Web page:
Assistive technologies available for our students who are disabled or impaired have developed rapidly in the 21st century. Teacher are now far better equipped to effectively teach students with disabilities because of this. Here are a few examples of assistive technologies.
After watching the video, iPad Usage For the Blind, I learned about the voice over feature on the iPad that allows a visually impaired person to use the iPad effectively. Whenever the person puts their finger on the iPad, it responds with speech and lets the person know where they are on the iPad. Being able to use an iPad to listen to books, newspapers, or magazines can help visually impaired people operate independently rather than having to have someone else read to them. Audible is a good audiobook app that I found and think would be good for a visually impaired person to use. It allows access to over 150,000 audiobooks and is operated by Amazon.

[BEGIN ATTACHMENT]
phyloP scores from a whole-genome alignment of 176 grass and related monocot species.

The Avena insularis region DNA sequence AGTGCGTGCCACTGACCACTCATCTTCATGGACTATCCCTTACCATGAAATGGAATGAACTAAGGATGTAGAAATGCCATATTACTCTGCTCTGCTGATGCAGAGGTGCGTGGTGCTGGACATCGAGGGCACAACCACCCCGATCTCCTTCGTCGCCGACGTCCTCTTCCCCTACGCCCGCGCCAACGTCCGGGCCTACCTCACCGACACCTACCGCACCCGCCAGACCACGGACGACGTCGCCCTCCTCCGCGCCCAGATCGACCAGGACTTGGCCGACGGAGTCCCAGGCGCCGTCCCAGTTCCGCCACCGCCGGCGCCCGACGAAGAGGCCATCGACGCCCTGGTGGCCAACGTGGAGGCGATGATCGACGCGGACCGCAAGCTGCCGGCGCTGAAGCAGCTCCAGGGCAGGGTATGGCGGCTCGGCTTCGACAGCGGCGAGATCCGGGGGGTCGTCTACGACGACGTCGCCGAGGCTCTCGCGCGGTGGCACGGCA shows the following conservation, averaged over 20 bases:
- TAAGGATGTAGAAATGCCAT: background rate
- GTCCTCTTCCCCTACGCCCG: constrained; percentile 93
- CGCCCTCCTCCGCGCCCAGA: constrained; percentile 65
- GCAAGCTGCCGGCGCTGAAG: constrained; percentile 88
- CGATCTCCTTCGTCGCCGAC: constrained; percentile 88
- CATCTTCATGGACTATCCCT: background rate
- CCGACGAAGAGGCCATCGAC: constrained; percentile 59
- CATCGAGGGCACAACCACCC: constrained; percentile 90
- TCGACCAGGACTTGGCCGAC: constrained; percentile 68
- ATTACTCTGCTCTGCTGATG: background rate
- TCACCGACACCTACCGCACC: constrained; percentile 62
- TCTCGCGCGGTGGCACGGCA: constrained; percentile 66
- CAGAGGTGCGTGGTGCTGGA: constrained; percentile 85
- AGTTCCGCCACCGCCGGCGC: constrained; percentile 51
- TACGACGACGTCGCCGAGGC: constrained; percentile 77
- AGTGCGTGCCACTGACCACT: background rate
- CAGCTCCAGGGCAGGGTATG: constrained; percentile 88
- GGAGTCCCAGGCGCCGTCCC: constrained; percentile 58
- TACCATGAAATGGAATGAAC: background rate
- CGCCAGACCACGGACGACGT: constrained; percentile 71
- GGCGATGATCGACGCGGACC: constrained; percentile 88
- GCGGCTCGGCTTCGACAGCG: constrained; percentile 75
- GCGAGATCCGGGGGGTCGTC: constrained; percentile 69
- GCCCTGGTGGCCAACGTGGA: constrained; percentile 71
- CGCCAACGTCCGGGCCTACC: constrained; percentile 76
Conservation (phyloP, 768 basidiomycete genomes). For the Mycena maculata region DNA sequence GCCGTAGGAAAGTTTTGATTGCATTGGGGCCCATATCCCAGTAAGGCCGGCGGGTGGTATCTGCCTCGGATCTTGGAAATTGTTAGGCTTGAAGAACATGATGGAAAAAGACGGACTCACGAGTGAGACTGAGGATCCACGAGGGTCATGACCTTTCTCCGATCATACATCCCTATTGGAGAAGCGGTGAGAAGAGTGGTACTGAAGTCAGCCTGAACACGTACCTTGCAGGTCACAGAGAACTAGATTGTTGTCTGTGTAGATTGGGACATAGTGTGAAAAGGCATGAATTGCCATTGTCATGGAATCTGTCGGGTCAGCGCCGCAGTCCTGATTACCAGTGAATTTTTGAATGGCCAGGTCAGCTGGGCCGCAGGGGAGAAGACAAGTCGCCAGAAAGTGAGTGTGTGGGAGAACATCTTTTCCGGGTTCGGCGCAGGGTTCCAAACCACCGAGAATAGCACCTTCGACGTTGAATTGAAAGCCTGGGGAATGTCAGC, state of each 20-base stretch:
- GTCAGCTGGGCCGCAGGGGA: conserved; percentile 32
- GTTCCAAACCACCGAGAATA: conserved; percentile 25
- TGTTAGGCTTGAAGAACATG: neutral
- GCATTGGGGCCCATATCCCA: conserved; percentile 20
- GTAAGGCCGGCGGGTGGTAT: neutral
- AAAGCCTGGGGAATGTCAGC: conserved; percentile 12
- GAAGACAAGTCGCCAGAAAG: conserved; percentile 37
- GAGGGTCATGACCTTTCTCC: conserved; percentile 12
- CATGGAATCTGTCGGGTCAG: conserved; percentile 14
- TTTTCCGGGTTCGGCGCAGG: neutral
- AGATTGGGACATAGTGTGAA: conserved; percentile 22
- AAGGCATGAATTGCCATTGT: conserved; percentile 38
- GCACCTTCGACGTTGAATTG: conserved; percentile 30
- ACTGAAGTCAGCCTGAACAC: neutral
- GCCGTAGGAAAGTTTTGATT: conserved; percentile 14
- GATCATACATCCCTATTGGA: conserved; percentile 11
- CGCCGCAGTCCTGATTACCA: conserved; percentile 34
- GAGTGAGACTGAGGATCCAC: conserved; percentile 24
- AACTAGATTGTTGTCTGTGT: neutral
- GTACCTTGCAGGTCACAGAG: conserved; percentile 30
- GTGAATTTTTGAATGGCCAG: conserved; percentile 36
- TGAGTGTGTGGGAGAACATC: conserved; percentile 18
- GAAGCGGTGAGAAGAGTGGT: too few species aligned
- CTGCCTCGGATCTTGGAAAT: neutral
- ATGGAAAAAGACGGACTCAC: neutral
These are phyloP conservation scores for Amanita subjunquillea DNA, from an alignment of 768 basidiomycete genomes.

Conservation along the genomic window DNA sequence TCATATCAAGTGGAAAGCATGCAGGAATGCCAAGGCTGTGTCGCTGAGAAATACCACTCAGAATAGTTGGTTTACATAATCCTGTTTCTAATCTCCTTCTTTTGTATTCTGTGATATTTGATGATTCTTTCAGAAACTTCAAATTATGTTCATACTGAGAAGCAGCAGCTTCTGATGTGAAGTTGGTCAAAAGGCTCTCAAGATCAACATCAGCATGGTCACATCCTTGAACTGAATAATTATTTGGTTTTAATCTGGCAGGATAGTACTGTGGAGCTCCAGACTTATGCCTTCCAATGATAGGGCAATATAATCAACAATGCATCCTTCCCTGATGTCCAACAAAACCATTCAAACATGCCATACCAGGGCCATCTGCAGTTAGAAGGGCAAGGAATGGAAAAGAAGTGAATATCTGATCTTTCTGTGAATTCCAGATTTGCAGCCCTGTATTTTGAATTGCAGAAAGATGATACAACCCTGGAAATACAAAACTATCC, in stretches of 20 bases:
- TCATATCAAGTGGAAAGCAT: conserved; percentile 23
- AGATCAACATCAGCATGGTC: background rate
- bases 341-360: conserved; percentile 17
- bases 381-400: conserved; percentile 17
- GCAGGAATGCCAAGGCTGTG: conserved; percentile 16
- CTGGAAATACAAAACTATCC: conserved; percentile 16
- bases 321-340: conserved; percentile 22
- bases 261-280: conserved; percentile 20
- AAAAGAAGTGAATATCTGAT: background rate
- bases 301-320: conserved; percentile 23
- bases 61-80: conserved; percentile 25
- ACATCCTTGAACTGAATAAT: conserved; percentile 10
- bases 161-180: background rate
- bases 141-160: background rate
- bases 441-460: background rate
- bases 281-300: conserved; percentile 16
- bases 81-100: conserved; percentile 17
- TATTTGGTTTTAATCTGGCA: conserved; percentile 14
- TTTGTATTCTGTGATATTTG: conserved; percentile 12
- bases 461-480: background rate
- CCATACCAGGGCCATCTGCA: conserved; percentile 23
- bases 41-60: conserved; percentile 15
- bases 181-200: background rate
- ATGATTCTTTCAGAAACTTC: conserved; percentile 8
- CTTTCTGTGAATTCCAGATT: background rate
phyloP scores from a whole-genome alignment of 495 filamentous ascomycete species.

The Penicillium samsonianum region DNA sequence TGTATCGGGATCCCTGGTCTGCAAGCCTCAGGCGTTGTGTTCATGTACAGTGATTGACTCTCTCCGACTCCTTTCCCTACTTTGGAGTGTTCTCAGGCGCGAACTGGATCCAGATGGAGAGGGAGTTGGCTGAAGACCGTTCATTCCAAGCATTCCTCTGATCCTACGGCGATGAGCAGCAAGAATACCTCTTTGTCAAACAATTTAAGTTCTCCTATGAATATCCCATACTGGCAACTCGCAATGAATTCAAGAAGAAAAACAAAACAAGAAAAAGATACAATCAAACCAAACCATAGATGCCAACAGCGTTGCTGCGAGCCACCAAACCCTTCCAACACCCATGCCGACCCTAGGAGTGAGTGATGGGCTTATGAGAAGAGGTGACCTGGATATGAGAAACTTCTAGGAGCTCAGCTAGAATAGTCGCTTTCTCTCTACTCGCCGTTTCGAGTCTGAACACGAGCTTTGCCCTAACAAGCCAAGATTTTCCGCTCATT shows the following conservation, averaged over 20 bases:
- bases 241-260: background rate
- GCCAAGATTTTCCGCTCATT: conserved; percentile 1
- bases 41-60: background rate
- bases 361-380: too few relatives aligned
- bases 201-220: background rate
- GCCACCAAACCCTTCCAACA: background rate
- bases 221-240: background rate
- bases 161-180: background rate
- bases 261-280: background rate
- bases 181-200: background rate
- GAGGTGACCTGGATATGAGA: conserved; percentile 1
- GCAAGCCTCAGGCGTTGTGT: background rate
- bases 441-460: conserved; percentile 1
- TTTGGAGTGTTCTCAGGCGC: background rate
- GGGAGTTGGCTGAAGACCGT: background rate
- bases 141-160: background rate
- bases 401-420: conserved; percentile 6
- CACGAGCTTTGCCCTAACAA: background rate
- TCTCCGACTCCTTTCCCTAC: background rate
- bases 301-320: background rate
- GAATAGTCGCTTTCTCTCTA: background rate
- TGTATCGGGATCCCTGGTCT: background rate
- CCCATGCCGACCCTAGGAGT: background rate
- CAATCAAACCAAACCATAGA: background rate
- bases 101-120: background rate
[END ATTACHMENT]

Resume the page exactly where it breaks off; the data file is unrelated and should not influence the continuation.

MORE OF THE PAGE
In The Mountbatten video showed an example of a student using a device for typing braille. The device reads aloud the letters being typed on it. It can help students and teachers who cannot read braille understand the student who is typing it. This allows for the impaired student to be more involved in classroom activities and group projects.
I found a very interesting blog post authored by Lisa Nielsen on her education blog called The Innovative Educator. In this post she covers 25 different assistive technologies such as talking calculators, audiobooks, text to voice software, etc. Every one of the 25 items she briefly discusses also has a link to a much more in depth analysis of the particular item. This blog post seems to cover most all types of assistive technologies and would serve as a good starting point for anyone interested in learning about such devices.